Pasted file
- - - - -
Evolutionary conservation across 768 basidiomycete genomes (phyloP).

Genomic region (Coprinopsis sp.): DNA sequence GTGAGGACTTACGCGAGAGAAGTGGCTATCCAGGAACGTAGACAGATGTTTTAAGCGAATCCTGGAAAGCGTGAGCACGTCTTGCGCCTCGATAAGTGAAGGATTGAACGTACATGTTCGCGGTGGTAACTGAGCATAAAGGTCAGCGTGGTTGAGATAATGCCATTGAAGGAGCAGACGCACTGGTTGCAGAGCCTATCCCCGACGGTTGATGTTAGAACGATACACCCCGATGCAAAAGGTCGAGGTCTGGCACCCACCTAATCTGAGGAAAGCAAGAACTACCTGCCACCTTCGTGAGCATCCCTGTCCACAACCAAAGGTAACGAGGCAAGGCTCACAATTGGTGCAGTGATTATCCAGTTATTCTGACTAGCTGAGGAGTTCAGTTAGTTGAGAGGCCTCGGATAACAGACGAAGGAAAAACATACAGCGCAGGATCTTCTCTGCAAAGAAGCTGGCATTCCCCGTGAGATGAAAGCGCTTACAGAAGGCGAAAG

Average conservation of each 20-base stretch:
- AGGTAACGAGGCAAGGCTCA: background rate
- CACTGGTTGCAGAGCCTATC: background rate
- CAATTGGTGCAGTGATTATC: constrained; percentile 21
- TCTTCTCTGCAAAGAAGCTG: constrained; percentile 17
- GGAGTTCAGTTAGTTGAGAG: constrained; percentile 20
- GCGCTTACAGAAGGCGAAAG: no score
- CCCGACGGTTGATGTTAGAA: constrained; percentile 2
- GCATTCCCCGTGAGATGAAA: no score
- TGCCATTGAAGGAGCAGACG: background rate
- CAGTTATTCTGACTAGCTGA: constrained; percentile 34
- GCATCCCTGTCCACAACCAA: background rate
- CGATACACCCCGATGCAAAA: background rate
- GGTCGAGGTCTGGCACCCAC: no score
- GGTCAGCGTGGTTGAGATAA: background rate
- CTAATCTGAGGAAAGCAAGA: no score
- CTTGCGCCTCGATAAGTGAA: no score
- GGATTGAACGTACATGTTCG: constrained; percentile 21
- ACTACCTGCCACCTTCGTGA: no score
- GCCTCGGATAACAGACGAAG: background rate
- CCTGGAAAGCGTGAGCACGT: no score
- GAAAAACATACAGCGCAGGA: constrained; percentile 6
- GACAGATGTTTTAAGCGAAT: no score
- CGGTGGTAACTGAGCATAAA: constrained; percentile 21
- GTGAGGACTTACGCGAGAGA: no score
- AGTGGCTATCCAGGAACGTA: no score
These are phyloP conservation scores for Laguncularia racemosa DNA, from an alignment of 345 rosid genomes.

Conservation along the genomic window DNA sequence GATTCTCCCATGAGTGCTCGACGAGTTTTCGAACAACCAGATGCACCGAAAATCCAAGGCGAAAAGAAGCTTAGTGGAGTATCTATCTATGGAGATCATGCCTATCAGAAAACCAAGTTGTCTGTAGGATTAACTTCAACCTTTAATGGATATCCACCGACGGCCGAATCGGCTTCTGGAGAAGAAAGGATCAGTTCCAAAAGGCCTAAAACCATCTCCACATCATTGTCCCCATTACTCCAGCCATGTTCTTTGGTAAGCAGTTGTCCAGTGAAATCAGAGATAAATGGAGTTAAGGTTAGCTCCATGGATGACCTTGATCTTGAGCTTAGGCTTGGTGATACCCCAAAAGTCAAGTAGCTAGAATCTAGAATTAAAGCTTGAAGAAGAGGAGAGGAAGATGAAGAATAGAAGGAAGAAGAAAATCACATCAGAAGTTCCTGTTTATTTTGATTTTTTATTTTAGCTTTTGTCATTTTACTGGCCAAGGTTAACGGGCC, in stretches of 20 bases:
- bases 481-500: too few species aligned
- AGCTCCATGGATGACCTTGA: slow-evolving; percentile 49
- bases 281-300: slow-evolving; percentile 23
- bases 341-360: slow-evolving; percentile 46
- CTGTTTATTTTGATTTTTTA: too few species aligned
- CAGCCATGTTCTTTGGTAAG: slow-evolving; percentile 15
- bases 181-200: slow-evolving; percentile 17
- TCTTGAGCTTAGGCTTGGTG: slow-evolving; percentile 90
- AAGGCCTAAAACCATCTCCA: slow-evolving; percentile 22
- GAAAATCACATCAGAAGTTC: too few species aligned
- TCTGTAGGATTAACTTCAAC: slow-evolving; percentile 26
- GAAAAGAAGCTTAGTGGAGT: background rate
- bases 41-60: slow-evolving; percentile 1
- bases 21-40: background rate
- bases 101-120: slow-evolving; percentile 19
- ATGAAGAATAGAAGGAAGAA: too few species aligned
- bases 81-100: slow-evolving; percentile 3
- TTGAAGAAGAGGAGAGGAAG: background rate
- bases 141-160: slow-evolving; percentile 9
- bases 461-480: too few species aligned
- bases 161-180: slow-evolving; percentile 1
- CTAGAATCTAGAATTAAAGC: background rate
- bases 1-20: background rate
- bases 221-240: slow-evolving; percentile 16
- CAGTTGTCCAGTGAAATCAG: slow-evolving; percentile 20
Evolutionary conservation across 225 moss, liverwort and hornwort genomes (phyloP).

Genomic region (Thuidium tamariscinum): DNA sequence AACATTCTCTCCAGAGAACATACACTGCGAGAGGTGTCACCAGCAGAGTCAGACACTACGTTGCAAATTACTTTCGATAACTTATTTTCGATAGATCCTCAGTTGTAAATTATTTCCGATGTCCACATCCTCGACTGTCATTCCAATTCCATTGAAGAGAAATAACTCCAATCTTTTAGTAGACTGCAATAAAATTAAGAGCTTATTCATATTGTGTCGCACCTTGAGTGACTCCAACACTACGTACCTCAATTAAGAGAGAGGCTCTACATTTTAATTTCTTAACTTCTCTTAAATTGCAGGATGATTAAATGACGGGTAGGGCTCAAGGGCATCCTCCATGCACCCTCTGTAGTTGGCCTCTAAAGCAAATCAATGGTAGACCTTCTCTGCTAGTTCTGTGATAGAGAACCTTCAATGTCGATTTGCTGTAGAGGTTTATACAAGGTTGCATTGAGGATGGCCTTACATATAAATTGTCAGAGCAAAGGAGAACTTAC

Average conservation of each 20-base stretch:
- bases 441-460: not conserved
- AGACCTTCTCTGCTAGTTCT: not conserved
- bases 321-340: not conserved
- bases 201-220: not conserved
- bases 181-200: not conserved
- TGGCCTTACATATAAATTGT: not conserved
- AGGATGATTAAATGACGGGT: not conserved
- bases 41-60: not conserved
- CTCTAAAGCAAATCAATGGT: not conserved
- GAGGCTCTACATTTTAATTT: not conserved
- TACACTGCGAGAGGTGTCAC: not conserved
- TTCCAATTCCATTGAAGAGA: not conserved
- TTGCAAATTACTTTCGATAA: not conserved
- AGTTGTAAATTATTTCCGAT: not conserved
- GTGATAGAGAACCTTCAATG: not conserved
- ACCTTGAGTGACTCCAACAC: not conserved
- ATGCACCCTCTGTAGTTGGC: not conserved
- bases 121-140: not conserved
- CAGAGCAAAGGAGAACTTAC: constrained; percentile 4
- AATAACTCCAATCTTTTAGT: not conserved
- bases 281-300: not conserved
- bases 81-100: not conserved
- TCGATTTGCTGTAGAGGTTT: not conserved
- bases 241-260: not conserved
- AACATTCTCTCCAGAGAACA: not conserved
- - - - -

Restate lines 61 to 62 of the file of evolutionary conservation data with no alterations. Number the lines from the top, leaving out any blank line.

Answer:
- bases 321-340: not conserved
- bases 201-220: not conserved